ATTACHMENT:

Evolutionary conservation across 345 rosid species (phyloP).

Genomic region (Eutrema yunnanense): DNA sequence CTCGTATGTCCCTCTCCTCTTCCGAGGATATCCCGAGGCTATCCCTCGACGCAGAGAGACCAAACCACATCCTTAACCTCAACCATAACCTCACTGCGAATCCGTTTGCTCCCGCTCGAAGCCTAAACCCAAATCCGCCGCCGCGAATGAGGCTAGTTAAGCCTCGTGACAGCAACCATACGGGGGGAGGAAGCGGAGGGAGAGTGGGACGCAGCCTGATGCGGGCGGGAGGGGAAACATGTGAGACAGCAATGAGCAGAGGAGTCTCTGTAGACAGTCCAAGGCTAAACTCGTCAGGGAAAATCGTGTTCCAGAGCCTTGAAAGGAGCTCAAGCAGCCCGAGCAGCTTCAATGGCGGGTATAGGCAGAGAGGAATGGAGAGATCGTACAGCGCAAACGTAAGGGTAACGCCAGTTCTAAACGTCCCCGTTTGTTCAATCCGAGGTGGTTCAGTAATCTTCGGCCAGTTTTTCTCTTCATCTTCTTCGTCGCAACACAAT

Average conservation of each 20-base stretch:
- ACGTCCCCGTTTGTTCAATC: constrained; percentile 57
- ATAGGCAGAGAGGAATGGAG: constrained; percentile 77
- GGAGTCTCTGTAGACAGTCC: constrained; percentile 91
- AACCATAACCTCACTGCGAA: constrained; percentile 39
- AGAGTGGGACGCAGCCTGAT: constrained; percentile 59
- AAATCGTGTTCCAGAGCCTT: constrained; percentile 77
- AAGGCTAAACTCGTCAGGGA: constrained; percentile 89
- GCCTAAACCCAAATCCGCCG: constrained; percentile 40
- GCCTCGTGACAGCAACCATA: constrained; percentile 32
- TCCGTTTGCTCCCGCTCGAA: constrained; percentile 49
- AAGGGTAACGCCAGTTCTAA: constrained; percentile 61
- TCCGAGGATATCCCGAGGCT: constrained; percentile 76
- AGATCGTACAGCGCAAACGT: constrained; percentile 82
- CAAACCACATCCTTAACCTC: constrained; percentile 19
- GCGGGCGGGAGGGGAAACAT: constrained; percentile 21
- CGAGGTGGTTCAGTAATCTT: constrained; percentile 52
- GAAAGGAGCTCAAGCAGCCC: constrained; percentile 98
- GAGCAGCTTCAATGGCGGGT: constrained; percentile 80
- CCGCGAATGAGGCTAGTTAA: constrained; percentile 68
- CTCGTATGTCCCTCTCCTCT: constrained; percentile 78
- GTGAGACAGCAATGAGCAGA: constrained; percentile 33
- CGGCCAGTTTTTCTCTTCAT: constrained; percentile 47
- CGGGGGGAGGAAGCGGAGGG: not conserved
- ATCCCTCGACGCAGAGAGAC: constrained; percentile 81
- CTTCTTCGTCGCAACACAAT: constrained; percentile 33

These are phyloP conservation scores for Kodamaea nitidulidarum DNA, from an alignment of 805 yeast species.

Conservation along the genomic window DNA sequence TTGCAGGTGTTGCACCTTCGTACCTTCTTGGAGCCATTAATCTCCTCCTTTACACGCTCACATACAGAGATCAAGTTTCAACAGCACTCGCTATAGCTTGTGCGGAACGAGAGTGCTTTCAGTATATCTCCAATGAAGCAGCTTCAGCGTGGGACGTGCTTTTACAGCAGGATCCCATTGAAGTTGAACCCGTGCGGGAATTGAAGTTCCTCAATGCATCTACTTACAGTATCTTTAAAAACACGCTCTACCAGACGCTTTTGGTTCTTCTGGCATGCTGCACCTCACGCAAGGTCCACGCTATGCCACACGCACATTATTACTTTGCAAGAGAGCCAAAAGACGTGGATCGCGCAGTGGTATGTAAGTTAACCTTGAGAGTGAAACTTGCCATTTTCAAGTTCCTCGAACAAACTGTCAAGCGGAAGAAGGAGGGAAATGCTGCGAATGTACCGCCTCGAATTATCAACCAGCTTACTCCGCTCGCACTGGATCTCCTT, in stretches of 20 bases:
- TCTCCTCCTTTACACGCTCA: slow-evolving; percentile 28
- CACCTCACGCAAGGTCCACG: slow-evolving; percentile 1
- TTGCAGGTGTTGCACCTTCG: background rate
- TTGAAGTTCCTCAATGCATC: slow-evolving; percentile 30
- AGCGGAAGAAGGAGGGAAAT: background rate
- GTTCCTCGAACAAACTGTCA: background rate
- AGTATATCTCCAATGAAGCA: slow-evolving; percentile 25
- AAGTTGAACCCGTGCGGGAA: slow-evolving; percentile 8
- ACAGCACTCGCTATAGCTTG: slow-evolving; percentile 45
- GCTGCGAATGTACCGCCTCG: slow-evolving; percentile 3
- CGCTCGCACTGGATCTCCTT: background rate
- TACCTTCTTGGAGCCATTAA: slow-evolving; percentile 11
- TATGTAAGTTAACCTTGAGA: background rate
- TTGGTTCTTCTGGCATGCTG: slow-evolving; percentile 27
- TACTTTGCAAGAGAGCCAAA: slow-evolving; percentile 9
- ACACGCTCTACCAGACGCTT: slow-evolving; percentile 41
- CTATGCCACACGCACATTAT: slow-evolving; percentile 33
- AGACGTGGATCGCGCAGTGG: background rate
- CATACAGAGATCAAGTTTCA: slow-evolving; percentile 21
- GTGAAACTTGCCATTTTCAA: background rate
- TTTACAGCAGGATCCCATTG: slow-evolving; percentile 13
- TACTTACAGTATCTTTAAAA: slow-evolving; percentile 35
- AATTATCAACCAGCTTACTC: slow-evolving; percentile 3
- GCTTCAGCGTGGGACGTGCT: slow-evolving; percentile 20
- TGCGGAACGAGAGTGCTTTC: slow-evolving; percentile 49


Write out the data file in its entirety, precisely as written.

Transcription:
Evolutionary conservation across 345 rosid species (phyloP).

Genomic region (Eutrema yunnanense): DNA sequence CTCGTATGTCCCTCTCCTCTTCCGAGGATATCCCGAGGCTATCCCTCGACGCAGAGAGACCAAACCACATCCTTAACCTCAACCATAACCTCACTGCGAATCCGTTTGCTCCCGCTCGAAGCCTAAACCCAAATCCGCCGCCGCGAATGAGGCTAGTTAAGCCTCGTGACAGCAACCATACGGGGGGAGGAAGCGGAGGGAGAGTGGGACGCAGCCTGATGCGGGCGGGAGGGGAAACATGTGAGACAGCAATGAGCAGAGGAGTCTCTGTAGACAGTCCAAGGCTAAACTCGTCAGGGAAAATCGTGTTCCAGAGCCTTGAAAGGAGCTCAAGCAGCCCGAGCAGCTTCAATGGCGGGTATAGGCAGAGAGGAATGGAGAGATCGTACAGCGCAAACGTAAGGGTAACGCCAGTTCTAAACGTCCCCGTTTGTTCAATCCGAGGTGGTTCAGTAATCTTCGGCCAGTTTTTCTCTTCATCTTCTTCGTCGCAACACAAT

Average conservation of each 20-base stretch:
- ACGTCCCCGTTTGTTCAATC: constrained; percentile 57
- ATAGGCAGAGAGGAATGGAG: constrained; percentile 77
- GGAGTCTCTGTAGACAGTCC: constrained; percentile 91
- AACCATAACCTCACTGCGAA: constrained; percentile 39
- AGAGTGGGACGCAGCCTGAT: constrained; percentile 59
- AAATCGTGTTCCAGAGCCTT: constrained; percentile 77
- AAGGCTAAACTCGTCAGGGA: constrained; percentile 89
- GCCTAAACCCAAATCCGCCG: constrained; percentile 40
- GCCTCGTGACAGCAACCATA: constrained; percentile 32
- TCCGTTTGCTCCCGCTCGAA: constrained; percentile 49
- AAGGGTAACGCCAGTTCTAA: constrained; percentile 61
- TCCGAGGATATCCCGAGGCT: constrained; percentile 76
- AGATCGTACAGCGCAAACGT: constrained; percentile 82
- CAAACCACATCCTTAACCTC: constrained; percentile 19
- GCGGGCGGGAGGGGAAACAT: constrained; percentile 21
- CGAGGTGGTTCAGTAATCTT: constrained; percentile 52
- GAAAGGAGCTCAAGCAGCCC: constrained; percentile 98
- GAGCAGCTTCAATGGCGGGT: constrained; percentile 80
- CCGCGAATGAGGCTAGTTAA: constrained; percentile 68
- CTCGTATGTCCCTCTCCTCT: constrained; percentile 78
- GTGAGACAGCAATGAGCAGA: constrained; percentile 33
- CGGCCAGTTTTTCTCTTCAT: constrained; percentile 47
- CGGGGGGAGGAAGCGGAGGG: not conserved
- ATCCCTCGACGCAGAGAGAC: constrained; percentile 81
- CTTCTTCGTCGCAACACAAT: constrained; percentile 33

These are phyloP conservation scores for Kodamaea nitidulidarum DNA, from an alignment of 805 yeast species.

Conservation along the genomic window DNA sequence TTGCAGGTGTTGCACCTTCGTACCTTCTTGGAGCCATTAATCTCCTCCTTTACACGCTCACATACAGAGATCAAGTTTCAACAGCACTCGCTATAGCTTGTGCGGAACGAGAGTGCTTTCAGTATATCTCCAATGAAGCAGCTTCAGCGTGGGACGTGCTTTTACAGCAGGATCCCATTGAAGTTGAACCCGTGCGGGAATTGAAGTTCCTCAATGCATCTACTTACAGTATCTTTAAAAACACGCTCTACCAGACGCTTTTGGTTCTTCTGGCATGCTGCACCTCACGCAAGGTCCACGCTATGCCACACGCACATTATTACTTTGCAAGAGAGCCAAAAGACGTGGATCGCGCAGTGGTATGTAAGTTAACCTTGAGAGTGAAACTTGCCATTTTCAAGTTCCTCGAACAAACTGTCAAGCGGAAGAAGGAGGGAAATGCTGCGAATGTACCGCCTCGAATTATCAACCAGCTTACTCCGCTCGCACTGGATCTCCTT, in stretches of 20 bases:
- TCTCCTCCTTTACACGCTCA: slow-evolving; percentile 28
- CACCTCACGCAAGGTCCACG: slow-evolving; percentile 1
- TTGCAGGTGTTGCACCTTCG: background rate
- TTGAAGTTCCTCAATGCATC: slow-evolving; percentile 30
- AGCGGAAGAAGGAGGGAAAT: background rate
- GTTCCTCGAACAAACTGTCA: background rate
- AGTATATCTCCAATGAAGCA: slow-evolving; percentile 25
- AAGTTGAACCCGTGCGGGAA: slow-evolving; percentile 8
- ACAGCACTCGCTATAGCTTG: slow-evolving; percentile 45
- GCTGCGAATGTACCGCCTCG: slow-evolving; percentile 3
- CGCTCGCACTGGATCTCCTT: background rate
- TACCTTCTTGGAGCCATTAA: slow-evolving; percentile 11
- TATGTAAGTTAACCTTGAGA: background rate
- TTGGTTCTTCTGGCATGCTG: slow-evolving; percentile 27
- TACTTTGCAAGAGAGCCAAA: slow-evolving; percentile 9
- ACACGCTCTACCAGACGCTT: slow-evolving; percentile 41
- CTATGCCACACGCACATTAT: slow-evolving; percentile 33
- AGACGTGGATCGCGCAGTGG: background rate
- CATACAGAGATCAAGTTTCA: slow-evolving; percentile 21
- GTGAAACTTGCCATTTTCAA: background rate
- TTTACAGCAGGATCCCATTG: slow-evolving; percentile 13
- TACTTACAGTATCTTTAAAA: slow-evolving; percentile 35
- AATTATCAACCAGCTTACTC: slow-evolving; percentile 3
- GCTTCAGCGTGGGACGTGCT: slow-evolving; percentile 20
- TGCGGAACGAGAGTGCTTTC: slow-evolving; percentile 49